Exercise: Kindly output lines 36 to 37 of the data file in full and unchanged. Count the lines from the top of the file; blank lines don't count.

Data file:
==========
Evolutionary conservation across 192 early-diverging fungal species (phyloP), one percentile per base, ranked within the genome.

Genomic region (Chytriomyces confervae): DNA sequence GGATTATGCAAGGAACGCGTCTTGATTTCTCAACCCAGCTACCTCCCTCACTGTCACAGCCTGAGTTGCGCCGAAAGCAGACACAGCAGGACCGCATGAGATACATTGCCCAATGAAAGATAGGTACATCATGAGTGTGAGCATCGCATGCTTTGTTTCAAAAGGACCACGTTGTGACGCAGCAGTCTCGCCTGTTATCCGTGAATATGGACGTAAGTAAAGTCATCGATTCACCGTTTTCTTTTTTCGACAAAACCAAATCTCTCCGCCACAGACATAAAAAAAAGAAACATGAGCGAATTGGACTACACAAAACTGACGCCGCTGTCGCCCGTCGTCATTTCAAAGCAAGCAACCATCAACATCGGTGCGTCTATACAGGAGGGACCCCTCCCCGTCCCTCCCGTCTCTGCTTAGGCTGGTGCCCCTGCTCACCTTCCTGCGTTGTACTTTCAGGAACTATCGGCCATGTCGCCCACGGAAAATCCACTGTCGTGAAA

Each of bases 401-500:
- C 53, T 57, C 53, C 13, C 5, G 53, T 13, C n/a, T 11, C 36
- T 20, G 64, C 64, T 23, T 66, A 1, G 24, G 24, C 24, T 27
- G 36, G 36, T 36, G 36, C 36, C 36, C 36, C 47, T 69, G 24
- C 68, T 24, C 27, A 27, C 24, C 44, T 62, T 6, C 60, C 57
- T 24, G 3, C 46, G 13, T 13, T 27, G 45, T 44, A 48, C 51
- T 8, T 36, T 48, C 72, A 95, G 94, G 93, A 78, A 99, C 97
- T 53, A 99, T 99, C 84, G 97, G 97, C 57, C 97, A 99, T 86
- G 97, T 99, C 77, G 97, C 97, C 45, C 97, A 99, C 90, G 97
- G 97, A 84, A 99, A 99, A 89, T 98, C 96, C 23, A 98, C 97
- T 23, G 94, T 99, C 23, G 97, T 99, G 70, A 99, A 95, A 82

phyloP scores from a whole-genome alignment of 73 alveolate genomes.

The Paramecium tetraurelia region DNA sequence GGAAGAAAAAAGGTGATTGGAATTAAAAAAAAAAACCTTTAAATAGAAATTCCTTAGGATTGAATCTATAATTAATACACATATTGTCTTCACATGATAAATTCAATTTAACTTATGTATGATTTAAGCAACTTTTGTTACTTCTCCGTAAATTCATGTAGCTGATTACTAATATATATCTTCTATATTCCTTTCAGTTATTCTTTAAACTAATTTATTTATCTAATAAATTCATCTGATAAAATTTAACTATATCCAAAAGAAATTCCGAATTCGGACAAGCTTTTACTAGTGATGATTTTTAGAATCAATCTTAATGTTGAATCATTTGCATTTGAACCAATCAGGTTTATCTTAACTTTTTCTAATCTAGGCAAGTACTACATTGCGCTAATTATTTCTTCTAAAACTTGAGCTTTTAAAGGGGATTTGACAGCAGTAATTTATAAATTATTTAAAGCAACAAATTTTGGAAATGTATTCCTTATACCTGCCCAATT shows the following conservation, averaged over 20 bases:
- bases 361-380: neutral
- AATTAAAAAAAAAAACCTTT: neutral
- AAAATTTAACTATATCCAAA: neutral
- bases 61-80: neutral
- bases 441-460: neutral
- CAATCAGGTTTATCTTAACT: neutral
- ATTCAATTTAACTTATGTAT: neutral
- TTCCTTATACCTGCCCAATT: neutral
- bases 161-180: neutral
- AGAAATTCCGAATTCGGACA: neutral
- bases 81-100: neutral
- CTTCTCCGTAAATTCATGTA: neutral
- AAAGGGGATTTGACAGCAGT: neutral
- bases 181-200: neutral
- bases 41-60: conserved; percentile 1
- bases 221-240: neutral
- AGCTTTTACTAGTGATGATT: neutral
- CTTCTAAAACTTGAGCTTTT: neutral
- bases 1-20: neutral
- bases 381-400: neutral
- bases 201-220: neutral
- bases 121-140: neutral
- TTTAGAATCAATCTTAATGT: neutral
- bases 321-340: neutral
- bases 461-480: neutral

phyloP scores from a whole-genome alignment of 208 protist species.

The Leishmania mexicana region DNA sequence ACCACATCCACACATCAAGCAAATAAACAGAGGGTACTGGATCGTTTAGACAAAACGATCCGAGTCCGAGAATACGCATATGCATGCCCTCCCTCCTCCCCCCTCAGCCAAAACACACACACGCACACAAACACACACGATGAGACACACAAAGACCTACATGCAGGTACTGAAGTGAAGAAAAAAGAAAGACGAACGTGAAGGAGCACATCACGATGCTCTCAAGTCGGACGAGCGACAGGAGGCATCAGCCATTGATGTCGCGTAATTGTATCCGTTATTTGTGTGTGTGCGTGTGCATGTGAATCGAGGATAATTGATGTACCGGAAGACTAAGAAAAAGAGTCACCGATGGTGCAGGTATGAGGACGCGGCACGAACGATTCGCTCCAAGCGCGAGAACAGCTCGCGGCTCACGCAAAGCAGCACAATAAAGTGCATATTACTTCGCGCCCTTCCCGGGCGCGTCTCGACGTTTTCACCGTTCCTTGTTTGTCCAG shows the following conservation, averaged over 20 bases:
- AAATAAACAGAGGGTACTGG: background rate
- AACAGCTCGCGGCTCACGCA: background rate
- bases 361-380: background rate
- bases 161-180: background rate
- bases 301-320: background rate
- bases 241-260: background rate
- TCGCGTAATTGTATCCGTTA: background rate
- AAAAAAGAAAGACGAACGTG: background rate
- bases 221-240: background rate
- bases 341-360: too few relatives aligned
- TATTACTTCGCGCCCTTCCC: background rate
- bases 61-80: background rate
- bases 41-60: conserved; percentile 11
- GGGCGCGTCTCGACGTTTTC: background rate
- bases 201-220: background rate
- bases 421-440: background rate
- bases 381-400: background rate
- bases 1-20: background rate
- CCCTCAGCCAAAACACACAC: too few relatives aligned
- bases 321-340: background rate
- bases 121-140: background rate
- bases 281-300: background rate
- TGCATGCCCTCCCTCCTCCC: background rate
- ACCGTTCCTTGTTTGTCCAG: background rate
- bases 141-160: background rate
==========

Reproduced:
- bases 201-220: neutral
- bases 121-140: neutral